10 Steps to Success When Specifying Wood Doors
The processes used in writing a wood door specification can be fraught with frustration or it can be a fairly simple undertaking that can be completed within minutes. Many specification writers attempt to write specifications in detailed minutia instructing the door manufacturer what components to use and how to use them. If current standards are met, the warranty is adequate and the end result provides the desired aesthetics. The components used should not be the overriding part of the specification. For maximum impact, the specifier should spend his energies determining what the final appearance will be and what standards the door should meet and then write the specification to reflect this desire. This article is to assist the specifier in identifying the top 10 areas they should be concerned with, and how to construct the specification to best reflect those areas. An important point to remember is that manufacturers construct doors to meet specifications, not perception.
These 10 items follow the WDMA guide specifications. Items 1-5 deal with product preference, 6-7 determine the aesthetics and 8-10 deal with performance.
1. Related Sections, Standards,and Regulatory Requirements and Quality Assurance:
A. WDMA - Window & Door Manufacturers Association
B. AWI - Architectural Woodwork Institute
C. WIC - Woodwork Institute of California
2. Delivery Storage:
Comply with manufacturer¹s instructions for on-site storage and handling or refer to WDMA instructions.
3. Door Construction:
A. 5 ply hot press.
B. 7 ply cold press.
C. Stile and Rail Doors.
4. Door Elevations/Details:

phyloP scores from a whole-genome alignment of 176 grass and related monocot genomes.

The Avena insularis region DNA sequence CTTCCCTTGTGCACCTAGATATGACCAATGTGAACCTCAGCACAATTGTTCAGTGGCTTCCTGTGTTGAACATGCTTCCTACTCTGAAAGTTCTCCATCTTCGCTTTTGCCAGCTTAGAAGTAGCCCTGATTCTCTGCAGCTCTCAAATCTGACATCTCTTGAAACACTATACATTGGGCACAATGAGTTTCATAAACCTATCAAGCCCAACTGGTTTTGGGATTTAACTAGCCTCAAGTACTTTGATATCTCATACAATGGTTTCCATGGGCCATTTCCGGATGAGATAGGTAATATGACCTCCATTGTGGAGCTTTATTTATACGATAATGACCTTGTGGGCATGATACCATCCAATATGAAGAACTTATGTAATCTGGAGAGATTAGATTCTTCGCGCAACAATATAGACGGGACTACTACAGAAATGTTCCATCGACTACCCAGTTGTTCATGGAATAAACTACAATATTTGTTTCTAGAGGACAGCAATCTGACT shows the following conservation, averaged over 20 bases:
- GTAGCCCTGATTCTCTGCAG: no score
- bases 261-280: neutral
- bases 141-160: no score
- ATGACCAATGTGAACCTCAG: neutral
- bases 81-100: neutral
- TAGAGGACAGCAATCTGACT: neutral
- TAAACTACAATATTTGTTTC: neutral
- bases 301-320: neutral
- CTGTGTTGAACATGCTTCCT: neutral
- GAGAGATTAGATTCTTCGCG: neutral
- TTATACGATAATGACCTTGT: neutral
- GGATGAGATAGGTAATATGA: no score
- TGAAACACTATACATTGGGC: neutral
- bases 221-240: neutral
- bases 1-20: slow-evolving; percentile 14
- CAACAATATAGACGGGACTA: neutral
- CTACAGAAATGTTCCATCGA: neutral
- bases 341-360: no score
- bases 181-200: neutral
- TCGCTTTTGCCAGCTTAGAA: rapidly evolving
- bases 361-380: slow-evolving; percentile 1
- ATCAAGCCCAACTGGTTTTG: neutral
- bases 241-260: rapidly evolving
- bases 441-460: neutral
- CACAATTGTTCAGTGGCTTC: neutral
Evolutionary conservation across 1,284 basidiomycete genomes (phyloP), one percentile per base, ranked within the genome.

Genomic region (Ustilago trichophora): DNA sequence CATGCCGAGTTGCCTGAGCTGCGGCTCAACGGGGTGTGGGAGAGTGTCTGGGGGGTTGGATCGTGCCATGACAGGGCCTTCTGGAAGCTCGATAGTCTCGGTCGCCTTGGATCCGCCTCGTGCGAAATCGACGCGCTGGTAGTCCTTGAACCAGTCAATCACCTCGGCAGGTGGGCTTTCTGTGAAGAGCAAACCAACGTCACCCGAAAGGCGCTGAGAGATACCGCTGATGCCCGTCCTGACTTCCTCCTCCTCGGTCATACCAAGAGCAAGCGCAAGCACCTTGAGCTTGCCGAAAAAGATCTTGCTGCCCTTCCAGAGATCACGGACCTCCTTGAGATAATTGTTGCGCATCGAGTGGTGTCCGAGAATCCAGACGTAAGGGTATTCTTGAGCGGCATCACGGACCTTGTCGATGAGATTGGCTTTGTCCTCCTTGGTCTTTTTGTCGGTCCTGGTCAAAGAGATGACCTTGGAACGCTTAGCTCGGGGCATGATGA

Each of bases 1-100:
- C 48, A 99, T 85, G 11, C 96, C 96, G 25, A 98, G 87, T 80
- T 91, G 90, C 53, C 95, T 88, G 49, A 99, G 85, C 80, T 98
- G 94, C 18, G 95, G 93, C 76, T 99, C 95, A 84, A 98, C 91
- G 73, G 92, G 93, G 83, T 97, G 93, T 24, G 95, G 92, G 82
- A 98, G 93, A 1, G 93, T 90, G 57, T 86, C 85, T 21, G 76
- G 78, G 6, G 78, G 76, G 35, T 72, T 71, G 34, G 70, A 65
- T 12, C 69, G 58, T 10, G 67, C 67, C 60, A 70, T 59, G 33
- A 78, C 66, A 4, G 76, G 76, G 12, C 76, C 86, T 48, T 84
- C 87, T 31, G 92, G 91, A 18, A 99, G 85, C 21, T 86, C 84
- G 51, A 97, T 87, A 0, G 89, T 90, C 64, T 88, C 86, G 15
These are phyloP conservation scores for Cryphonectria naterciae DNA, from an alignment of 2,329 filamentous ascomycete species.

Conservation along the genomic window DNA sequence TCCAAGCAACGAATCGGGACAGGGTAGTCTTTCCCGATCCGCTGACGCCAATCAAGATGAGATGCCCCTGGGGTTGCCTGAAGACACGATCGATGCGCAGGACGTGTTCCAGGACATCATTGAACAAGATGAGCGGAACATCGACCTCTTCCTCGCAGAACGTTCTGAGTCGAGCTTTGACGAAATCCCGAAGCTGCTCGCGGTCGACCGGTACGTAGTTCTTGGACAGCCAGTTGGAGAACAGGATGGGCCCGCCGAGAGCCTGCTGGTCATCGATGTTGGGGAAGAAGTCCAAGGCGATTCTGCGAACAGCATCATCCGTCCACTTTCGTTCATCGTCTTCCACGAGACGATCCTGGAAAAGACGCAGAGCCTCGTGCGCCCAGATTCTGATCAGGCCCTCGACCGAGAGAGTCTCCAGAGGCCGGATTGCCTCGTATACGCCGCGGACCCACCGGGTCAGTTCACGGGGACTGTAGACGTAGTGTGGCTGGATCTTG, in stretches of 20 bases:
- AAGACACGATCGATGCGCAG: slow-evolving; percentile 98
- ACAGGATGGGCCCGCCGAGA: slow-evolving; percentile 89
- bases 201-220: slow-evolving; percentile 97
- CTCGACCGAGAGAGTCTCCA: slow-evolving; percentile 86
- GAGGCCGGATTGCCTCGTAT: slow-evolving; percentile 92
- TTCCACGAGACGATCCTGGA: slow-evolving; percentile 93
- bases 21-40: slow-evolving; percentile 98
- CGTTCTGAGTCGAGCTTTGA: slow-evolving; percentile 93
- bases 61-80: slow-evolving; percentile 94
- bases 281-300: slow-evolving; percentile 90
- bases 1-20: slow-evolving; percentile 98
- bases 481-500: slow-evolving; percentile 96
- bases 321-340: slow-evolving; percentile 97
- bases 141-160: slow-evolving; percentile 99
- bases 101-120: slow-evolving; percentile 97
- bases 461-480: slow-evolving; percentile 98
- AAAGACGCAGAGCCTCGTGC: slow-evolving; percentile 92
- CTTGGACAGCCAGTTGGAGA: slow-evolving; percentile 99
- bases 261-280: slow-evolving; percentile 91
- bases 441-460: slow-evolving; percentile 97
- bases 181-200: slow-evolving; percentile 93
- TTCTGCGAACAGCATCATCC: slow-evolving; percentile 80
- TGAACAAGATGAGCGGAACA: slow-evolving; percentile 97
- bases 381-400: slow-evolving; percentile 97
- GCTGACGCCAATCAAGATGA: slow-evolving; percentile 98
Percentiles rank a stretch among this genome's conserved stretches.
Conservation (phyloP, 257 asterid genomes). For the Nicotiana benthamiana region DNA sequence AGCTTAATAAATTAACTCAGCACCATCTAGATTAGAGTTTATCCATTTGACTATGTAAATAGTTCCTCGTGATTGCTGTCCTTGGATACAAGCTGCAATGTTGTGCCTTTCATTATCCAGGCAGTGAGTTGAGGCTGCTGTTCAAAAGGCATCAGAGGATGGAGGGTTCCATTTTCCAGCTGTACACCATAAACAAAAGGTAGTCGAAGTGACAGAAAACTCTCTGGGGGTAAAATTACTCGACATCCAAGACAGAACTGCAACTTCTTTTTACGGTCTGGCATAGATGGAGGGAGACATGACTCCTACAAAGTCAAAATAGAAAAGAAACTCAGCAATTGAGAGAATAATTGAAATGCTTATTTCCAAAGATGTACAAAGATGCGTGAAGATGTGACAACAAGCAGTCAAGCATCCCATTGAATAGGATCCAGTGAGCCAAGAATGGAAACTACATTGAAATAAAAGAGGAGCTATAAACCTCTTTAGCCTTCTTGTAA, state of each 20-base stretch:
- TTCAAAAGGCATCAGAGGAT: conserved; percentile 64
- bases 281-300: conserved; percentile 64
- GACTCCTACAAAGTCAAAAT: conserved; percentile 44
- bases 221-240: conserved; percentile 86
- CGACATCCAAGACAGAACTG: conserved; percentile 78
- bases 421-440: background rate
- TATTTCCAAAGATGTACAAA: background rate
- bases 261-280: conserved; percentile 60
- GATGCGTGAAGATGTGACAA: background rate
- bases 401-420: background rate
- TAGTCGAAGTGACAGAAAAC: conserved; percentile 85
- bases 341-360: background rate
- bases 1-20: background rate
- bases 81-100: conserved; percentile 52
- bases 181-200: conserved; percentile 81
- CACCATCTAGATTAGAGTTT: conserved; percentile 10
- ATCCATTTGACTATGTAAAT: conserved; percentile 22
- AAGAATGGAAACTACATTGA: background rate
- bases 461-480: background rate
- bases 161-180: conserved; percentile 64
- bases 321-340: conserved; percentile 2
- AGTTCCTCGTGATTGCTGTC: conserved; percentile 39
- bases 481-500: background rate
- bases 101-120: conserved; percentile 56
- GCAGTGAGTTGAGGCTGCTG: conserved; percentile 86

B. Window or louver cut outs
C. Potential conflicts with the window and lock
D. Need for special hardware blocking in mineral core doors - "Innerblocking as required" does not guarantee proper or adequate blocking. Preferred wording "Innerblocking for all surface applied hardware."
5. Door Core:
A. PC or FD 20 - Non-rated & 20-minute rated particleboard
B. SCL or SCL 20 - Non-rated and 20-minute rated composite lumber
C. FD - Mineral Core Fire Doors 45, 60 or 90minute
6. Face Veneers:
A. Species - choose the appropriate species for the project
B. Color - applicable in Birch, Ash and Maple. For an all white face, White Birch, White Ash or White Maple must be specified. Specifying Birch, Ash or Maple will result in the use of a natural veneer.
C. Grade - Premium, Custom or Economy. Care in the use of premium is recommended. AWI Premium Grade is a different than WDMA Premium Grade. (WDMA Premium and AWI Custom are similar.) AWI Premium should be used only for special areas within a project or for very special projects. There are cost considerations when specifying AWI Premium Grade.
D. Cut - choose from available cuts in the specified species.
E. Match - Book or Slip match. The use of slip match eliminates the potential for "barber pole" but may result in the face having a "leaning" effect. Book match provides symmetry but may result in "barber pole".
F. Assembly of spliced veneer on the face - Running Match, Balance Match or Center Match - there are cost ramifications in this selections.
A. All doors to be factory finished. It makes little difference what type of veneer is selected or how it is cut or matched if the finish is "slip shod." Factory finishing is a cost effective, higher quality alternative to jobsite finishing. Hassles involving finishing are eliminated. Install factory finished doors just prior to substantial completion.
B. Job site finishing may be a viable alternative if there is a minimal number of doors or if there is extensive millwork that must match the doors.
8. Job-Site Conditions:
A. Jambs must be plumb and level (doors will not perform properly in a jamb that is not square and plumb). The problem should be corrected prior to handling the door.
B. Ambient humidity must meet standards. The project should be closed in and the HVAC system operating.
9. Sample Requirements:
If samples are requested, sizes will vary from manufacturer to manufacturer.
10. Warranty Requirements:
Lifetime warranties should include reasonable costs for the hanging and finishing of replacement doors.
Specifiers should acquaint themselves with the interactive tools now available to assist in writing a proper door specification.